Nobbling Afterpay would stifle competition and protect banks’ profits

If you never update, you don’t pay interest or other late fees. Eventually, Afterpay terminates its relationship with you and cancels the debt.

The individual amounts people borrow are usually only a few hundred dollars. You can have multiple loans outstanding at once, but only within the credit limit set by Afterpay, and only if your existing payments are up to date.

The buy now, pay later phenomenon has been amplified by the e-commerce boom during the pandemic.Credit:Louie Douvis

Afterpay initially sets a fairly low limit, but increases it as you demonstrate the reliability of your payment.

So what’s in it for Afterpay? It charges the store that sold you the product a merchant commission of approximately 4% of the sale price. I used to suspect that they make a lot of their late fees, but those are only a small portion of their total revenue, almost all of which comes from merchant fees.

Despite its huge expansion, Afterpay has yet to turn a profit, putting it in the same boat as Uber, Twitter, and other digital platforms. BNPL has had a lot more bad debt lately and the stock market has lost interest in them. This does not affect Afterpay, which was acquired by a large American fintech, Square, which has many other irons in the fire.

Obviously, Afterpay and its imitators offer BNPL an alternative to a conventional credit card, which is to charge merchants a few percent fee and offer interest-free credit. provided you pay your balance on time and in full each month.

Afterpay is truly disruptive, giving users what they can rightly consider a better product.

If you can’t keep going – as the vast majority of credit card holders can’t – you get interest on your exorbitant purchases of over 20%. These rates have not changed for decades while other interest rates have fallen. This is a sign that the banking oligopoly has enormous pricing power in the supply of consumer credit.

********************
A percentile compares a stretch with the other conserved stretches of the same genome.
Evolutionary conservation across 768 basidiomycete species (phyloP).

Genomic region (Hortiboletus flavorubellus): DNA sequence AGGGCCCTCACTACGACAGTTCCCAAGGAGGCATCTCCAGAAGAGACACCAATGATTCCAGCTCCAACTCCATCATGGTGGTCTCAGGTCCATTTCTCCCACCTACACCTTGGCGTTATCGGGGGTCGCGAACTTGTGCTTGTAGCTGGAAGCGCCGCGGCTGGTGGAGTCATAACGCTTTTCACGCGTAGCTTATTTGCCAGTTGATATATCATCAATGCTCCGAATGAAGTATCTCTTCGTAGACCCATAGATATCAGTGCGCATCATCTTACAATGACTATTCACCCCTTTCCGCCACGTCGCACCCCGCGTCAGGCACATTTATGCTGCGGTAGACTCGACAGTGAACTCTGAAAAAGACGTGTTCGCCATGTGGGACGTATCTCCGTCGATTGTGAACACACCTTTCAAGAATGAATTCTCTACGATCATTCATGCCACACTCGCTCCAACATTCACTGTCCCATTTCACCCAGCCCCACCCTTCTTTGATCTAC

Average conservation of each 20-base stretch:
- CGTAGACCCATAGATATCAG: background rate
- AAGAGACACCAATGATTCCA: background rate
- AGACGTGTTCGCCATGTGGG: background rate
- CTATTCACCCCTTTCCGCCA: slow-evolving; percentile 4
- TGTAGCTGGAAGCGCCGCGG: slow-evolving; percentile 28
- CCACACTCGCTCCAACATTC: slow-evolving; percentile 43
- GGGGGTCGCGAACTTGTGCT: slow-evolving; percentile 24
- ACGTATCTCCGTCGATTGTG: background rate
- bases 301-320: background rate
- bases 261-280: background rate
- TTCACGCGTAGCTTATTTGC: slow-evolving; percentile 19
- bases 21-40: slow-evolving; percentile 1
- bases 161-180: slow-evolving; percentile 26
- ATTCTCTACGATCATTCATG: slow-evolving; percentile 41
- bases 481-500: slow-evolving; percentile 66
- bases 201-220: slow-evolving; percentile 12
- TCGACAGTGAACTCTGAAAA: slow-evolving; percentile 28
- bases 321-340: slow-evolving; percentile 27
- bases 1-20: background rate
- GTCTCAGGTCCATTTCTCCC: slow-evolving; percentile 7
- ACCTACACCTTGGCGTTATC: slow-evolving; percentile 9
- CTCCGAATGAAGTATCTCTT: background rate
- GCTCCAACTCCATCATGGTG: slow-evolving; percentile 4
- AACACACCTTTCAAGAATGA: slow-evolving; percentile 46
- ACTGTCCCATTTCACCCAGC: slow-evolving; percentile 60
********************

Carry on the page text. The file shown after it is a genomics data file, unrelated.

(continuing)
It seems clear from the declining growth of credit card debt and the incredible popularity of Afterpay and its imitators that people are crazy about credit cards and eager to switch to a cheaper form of BNPL. .

Many young adults, in particular, seem to have given up on credit cards because they’re just too tempting. Behavioral economists call this a “pre-commitment device.” The best way to make sure you don’t end up with ever-increasing debt is to not have a credit card in the first place.


These people see Afterpay & Co as a far less risky route to BNPL, a ubiquitous practice that economists sanctify as “consumption smoothing.”

Those who want to regulate the new BNPL by preventing providers from prohibiting merchants from charging users additional fees – as they have prevented Visa and Mastercard from prohibiting additional fees – see this as a level playing field between the two different forms. from BNPL.

But Denniss insight is to point out that the two merchant fees are quite different. Credit card merchant fees can be thought of as transaction fees – i.e. simply covering administrative costs – but in the case of Afterpay, they cover much more than that, to justify its cost a lot. higher.

What Afterpay offers is something that marketers understand, but economists have yet to understand: better “customer acquisition”. Being able to offer free credit helps to acquire customers, but Afterpay does much more to attract customers to merchants who offer its BNPL service.


Young consumers love the new BNPL so much that they search the internet for sellers of the item they want to buy who also offer Afterpay. Afterpay uses a store directory on its website – as well as its mobile app – to direct potential customers to participating merchants.

Afterpay also sends messages to its users to announce special offers from its merchants, etc.

Thus, Afterpay’s merchant fees also provide its merchants with a new form of advertising, reducing their need for online advertising via Google or Facebook.

Afterpay is truly disruptive, giving users what they can rightly consider a better product. Regulators should think twice before trying to discourage it by presenting customers with a misleading comparison: a 4% versus 2% merchant commission.

Ross Gittins is the economics editor.

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